It’s an old joke. The non-family director of the family business approaches the boss. “Your son is a bad fit, he has to go,” says the director. “He doesn’t do what he’s told, he won’t listen to anyone, he turns up late and keeps taking time off to play in his band. We have to get rid of him.”
“I hear what you’re saying,” says the boss. “But I’m sleeping with his mother.”
Sacking a family member is a common dilemma in family businesses, in fact, it’s all too common. It’s not only difficult for the business. It can also be traumatic for the family – you’re getting rid of a non-performer but losing a brother in the process.
Michael Stillwell, Bib’s oldest son, a non-executive director on the Stillwell Motor Group board as well as being on the company’s audit and risk committee, says most family businesses don’t know how to do it.
Stillwell, who is also involved with the CEO Institute and Family Business Australia, says: “They either don’t get rid of them or they do it badly.”
The Stillwell Group runs like a corporation with a dedicated family office managed by Bib’s daughter, Marianne Stillwell, who takes care of all matters relating to family in the business – wills, trust administration, tax, personal and professional management and development coaching. Family members are performance managed. But even that model had to confront the issue in the past. When the group brought in a non-family CEO, one of the brothers took the view that it was either him or the CEO. He went on gardening leave and now lives in Perth.
Stillwell says family businesses need to manage this by having clear unambiguous job descriptions, a transparent performance review process – Stillwell has two people managing it – and to have family members on benchmark salaries, earning the same as everyone else in the business.
One of the best ways to manage an intra-family dismissal is to do it through a third party, but still involve the entire family in the process.
Bangkok based consultant Richard Hames was appointed chairman of an Australian family business in Sydney. One of the family members, the oldest brother and the family patriarch, realised they were having problems with the middle brother, the managing director, who happened to be pocketing the till when he left every night, not running accounts properly and basically doing stuff that was downright illegal.
The business was in the rag trade, manufacturing goods in Guangzhou in China, sending them to Hong Kong and then on to Australia where they were sold to stores like Myer and David Jones.
The business, run by three brothers and two sisters from Australia’s Chinese community, was tottering and Hames had been brought in initially to improve quality. The problem was that by the time he came in, the patriarch had distanced himself from the business after discovering what his younger brother was getting up to. That was when he asked the non-Chinese Hames to be chairman and sort it out.
“He didn’t want to deal with the difficulty of reprimanding his little brother or removing him and felt I was in a better position to do that so the family agreed to give me the authority, which was a fairly autocratic authority reporting to the older brother,” says Hames.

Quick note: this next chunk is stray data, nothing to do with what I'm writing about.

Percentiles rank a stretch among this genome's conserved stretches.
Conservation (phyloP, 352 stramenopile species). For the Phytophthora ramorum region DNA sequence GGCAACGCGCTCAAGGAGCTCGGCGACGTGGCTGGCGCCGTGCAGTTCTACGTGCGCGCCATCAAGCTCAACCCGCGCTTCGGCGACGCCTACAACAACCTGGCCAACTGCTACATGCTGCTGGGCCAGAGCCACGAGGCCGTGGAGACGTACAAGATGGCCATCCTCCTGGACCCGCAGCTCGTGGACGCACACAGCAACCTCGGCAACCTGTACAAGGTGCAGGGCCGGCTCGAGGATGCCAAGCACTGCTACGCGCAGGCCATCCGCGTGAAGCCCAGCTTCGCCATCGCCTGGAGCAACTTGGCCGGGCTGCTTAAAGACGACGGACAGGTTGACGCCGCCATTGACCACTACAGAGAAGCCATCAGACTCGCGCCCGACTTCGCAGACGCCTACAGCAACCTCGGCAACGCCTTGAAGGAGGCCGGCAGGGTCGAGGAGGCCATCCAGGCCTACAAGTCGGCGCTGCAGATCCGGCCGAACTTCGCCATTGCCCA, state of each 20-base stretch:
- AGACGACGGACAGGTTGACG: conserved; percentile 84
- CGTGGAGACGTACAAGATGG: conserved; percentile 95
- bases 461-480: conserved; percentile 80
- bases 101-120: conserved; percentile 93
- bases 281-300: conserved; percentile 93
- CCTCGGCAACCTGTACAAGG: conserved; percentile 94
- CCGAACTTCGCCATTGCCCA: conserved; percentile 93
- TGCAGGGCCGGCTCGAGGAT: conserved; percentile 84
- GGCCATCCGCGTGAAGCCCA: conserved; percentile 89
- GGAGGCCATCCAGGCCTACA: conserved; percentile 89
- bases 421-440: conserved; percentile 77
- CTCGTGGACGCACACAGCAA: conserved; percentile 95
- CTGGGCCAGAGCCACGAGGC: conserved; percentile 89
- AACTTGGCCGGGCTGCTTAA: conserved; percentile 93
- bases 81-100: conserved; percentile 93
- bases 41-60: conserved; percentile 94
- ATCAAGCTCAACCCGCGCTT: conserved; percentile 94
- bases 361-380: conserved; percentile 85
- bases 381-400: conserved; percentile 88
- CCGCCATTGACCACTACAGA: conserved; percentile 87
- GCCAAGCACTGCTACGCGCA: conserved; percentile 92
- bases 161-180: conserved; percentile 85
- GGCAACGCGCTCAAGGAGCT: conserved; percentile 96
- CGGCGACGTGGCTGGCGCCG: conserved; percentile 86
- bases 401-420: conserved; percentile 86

“The first step was to make everything transparent, which created one hell of a ruckus because a lot of things came out including personal stuff where the middle brother was having an affair with a senior staff member. It was very nasty.”
In the end, Hames summoned all the family together for a special meeting where the middle brother would get the bullet. The other family members knew what was about to happen and Hames had their full support.
“We got all the family members together, the older sister came out from Hong Kong to Sydney. It was an extraordinary board meeting and basically, I laid all the cards out on the table because by that time I knew everything. I then invited the managing director to be transparent with the family and admit what was going on and how he was managing the business.”
The key, said Hames, was removing him without it impacting on him unduly and ensuring that there was no loss of face. He could see the family wanted him out but at the same time, the man felt he still had something to contribute to the business world. That had to be respected.
“We focused not on his corrupt practices but on what was needed to turn the business around so I was able to talk about the stress on him and the need for him to be less stressed,” he says. “There were ways of putting it that allowed the family to accept it and did not involve a loss of face.
“It had to be a family issue that had to be resolved and basically, I acted as a moderator of the conversation.”
In the end, it was agreed that he would remain out of the family business. He set up his own business as a sole operator, which continues to this day. He still receives dividends from the family business, which has since changed its name and is now thriving.
As Hames says, it is a process that had to be managed sensitively. Personalities were kept out of it.
Doug Munro, an HR specialist for family businesses, says using a facilitator is a good idea. The discussion should not be personal and not be held within ear-shot of non-family employees. “Don’t terminate without having a plan of action,” says Munro. “It must be done with the family’s consent and agreement so there are no repercussions and backlashes.” Ideally, he says the family member could be exited into another business.
But the best way to deal with the issue is to plan ahead and create a family constitution, something I wrote about last week (Rushing towards a constitutional meltdown, 22 January). The constitution created by the family would outline dismissal procedures. It’s a tough decision but the bottom line is the business has to come first to take care of the family.